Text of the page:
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Hall v. Directv, LLC

United States District Court, D. Maryland

June 30, 2015



J. FREDERICK MOTZ, District Judge.

These two consolidated actions are brought under the Fair Labor Standards Act and three Maryland statutes by seven former technicians who installed DIRECTV satellites for television service.[1] Plaintiffs apparently were either independent contractors with or employed by (the allegations in the Amended Complaint do not make the relationship clear) companies that were part of what is called the DIRECTV Provider Network. The defendants are DIRECTV, Inc. and DirectSat. Two of the plaintiffs, Jay Lewis and John Wood, allege that they were directly associated with DirectSat, which apparently was a company in the DIRECTV Provider Network. The other companies with which plaintiffs were associated are not named as defendants.[2] DIRECTV and DirectSat have moved to dismiss. The motion will be granted.


Plaintiffs allege that DIRECTV is their "joint employer" under the FLSA and related Maryland statutes. The grounds specified for this allegation are (1) DIRECTTV requires plaintiffs to hold themselves out as agents of DIRECTV; (2) it promulgates detailed instructions for how installations are to be completed; (3) it publishes training materials that technicians are required to review; (4) it requires technicians to pass prescreening and background checks and to obtain a certification from the Satellite Broadcasting and Communications Association ("SBCA") before the technician may be assigned DIRECTV work orders; (5) it uses requirements mandated by the SBCA who control the installation of its systems; (6) it utilizes quality control personnel to review technicians' work and imposes charge backs and /or roll backs based on the reviews; (7) it requires technicians who were classified as 1099 independent contractors by companies in its Provider Network to sign "Subcontractor Agreements, " (8) it established a "piece-rate system" through its Provider Agreements that compensated plaintiffs for certain enumerated tasks deemed "productive" by DIRECTV but not compensating plaintiffs for all necessary work they performed; (9) it subjected plaintiffs to "charge backs" constituting deductions from their pay if there were issues with an installation or questions from the customer; (10) it maintained a file for each technician who performed services for it (11) it assigned each technician a scope of work described in a work order delivered to each technician via a centralized computer software system; (12) it used a data base to coordinate the assignment of particular work orders to the technicians using each technicians unique "Tech ID No.;" (13) it required technicians to check in by telephone with DIRECTV via its dispatching system upon arriving at the job site and when the installation was complete; and (14) it mandated that technicians wear a DIRECTV uniforms.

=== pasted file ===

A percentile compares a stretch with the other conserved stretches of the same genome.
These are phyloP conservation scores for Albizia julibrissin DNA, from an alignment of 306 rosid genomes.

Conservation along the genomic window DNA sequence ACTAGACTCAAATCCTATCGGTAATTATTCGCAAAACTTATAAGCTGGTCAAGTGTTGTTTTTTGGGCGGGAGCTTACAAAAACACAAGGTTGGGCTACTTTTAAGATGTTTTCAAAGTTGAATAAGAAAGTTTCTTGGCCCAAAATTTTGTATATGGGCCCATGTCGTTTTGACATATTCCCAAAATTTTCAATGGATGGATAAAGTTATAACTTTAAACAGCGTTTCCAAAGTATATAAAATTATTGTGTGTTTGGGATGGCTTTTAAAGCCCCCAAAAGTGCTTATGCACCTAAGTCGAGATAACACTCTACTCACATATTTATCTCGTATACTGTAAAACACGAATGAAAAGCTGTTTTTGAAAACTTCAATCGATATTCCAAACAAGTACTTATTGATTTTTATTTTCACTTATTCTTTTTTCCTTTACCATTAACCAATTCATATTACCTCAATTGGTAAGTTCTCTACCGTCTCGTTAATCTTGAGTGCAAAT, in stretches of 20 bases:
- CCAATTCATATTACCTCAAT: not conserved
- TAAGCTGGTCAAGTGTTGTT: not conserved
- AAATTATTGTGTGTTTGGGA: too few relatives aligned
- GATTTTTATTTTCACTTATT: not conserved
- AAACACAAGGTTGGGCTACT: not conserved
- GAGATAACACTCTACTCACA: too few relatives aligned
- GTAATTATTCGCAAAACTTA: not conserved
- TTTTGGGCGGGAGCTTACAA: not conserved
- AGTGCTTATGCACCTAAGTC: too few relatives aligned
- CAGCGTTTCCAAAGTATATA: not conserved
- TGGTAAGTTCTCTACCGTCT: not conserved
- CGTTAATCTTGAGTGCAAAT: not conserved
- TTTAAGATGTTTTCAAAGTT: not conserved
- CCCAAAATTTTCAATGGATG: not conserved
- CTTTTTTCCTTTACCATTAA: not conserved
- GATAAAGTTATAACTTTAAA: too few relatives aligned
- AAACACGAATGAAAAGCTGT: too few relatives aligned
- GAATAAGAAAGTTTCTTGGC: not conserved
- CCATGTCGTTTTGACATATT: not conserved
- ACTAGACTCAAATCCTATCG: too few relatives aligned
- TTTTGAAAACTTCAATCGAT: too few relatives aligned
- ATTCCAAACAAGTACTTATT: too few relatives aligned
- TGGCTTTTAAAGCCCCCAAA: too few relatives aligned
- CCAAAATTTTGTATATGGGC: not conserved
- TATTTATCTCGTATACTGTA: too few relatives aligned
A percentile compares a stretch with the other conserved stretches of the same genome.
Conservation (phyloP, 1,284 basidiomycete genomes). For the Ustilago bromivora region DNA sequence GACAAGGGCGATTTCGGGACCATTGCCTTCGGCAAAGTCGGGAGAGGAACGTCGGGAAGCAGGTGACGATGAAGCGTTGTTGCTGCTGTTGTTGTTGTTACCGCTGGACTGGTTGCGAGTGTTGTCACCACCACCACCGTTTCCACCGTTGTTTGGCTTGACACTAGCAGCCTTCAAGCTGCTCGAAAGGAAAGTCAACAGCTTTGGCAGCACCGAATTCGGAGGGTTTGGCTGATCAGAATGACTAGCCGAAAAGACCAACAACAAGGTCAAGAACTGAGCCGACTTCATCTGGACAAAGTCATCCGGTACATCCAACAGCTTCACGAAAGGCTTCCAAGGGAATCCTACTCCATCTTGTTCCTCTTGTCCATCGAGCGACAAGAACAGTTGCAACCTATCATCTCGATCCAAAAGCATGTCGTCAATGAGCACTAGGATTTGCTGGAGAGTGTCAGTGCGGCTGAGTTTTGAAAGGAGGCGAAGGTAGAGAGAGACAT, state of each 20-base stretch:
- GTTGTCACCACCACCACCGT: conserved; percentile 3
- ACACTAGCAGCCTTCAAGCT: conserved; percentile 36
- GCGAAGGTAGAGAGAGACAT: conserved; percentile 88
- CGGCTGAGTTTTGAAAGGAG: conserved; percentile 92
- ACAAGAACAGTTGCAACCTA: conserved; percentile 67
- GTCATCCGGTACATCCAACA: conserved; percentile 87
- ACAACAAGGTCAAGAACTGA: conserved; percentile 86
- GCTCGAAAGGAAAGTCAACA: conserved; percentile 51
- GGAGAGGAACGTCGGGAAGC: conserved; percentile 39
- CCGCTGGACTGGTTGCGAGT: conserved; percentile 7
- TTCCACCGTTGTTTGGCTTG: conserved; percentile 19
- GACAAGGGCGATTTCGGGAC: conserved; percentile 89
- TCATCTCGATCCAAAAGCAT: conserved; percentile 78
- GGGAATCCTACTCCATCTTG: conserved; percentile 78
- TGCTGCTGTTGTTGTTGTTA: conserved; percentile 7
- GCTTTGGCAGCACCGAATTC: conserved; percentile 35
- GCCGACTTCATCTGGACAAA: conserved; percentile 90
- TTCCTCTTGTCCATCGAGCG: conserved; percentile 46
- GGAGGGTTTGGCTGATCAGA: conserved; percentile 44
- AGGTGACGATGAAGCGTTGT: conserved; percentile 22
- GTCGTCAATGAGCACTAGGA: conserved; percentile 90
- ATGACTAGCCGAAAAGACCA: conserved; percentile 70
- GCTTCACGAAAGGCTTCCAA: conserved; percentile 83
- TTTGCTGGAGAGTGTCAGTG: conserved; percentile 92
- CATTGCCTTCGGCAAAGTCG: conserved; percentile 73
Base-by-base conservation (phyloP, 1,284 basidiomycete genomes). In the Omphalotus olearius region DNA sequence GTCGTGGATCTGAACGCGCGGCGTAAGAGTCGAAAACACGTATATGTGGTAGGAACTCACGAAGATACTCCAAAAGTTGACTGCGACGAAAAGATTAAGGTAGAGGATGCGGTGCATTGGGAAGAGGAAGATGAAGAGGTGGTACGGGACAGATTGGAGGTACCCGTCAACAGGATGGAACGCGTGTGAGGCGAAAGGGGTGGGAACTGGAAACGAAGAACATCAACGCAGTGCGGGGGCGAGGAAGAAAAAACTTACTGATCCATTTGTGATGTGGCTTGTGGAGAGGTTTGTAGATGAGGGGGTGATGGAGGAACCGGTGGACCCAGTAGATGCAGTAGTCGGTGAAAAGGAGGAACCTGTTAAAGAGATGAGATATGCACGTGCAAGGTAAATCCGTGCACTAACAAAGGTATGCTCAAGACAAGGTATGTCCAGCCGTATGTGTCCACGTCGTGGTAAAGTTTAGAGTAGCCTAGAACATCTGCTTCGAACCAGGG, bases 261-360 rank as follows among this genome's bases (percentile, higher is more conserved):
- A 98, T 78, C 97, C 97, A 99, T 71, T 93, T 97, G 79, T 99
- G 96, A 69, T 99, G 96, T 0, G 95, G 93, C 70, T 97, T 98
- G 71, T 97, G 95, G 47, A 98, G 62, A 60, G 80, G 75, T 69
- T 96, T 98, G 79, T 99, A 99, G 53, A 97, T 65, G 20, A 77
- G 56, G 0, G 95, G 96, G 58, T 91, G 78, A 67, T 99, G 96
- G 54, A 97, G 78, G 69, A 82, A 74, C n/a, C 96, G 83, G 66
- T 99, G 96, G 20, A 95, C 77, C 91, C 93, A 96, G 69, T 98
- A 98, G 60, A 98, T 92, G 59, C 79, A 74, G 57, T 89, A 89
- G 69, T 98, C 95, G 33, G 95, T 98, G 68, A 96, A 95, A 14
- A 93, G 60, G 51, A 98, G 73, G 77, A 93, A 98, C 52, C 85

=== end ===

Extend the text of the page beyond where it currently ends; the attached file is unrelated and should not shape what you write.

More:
The FLSA defines "employer" to include "any person acting directly or indirectly in the interest of an employer or in relation to an employer." 29 U.S.C. §203(d).

The first question that must be resolved is whether an individual worker is "an employee" under the FLSA. The Fourth Circuit has articulated six factors that are to be considered in resolving this issue: "(1) the nature and degree of the alleged employer's control as to the manner in which the work is to be performed; (2) the alleged employee's opportunity for profit or loss depending upon his managerial skill; (3) the alleged employee's investment in equipment and materials required for his task, or his employment of workers; (4) or that his service rendered requires a special service skill; (5) the degree of permanency and duration of the working relationship; and (6) the extent to which the service rendered is an integral part of the alleged employer's business." Schultz v. Capitol Int'l Sec. Inc., 466 F.3d 298, 304-05 (4th Cir. 2006). After this question has been resolved, and it is determined that an individual worker is "an employee" under the FLSA, it must next be determined whether an entity other than the entity with which the individual worker had a direct relationship is a "joint employer" of that worker.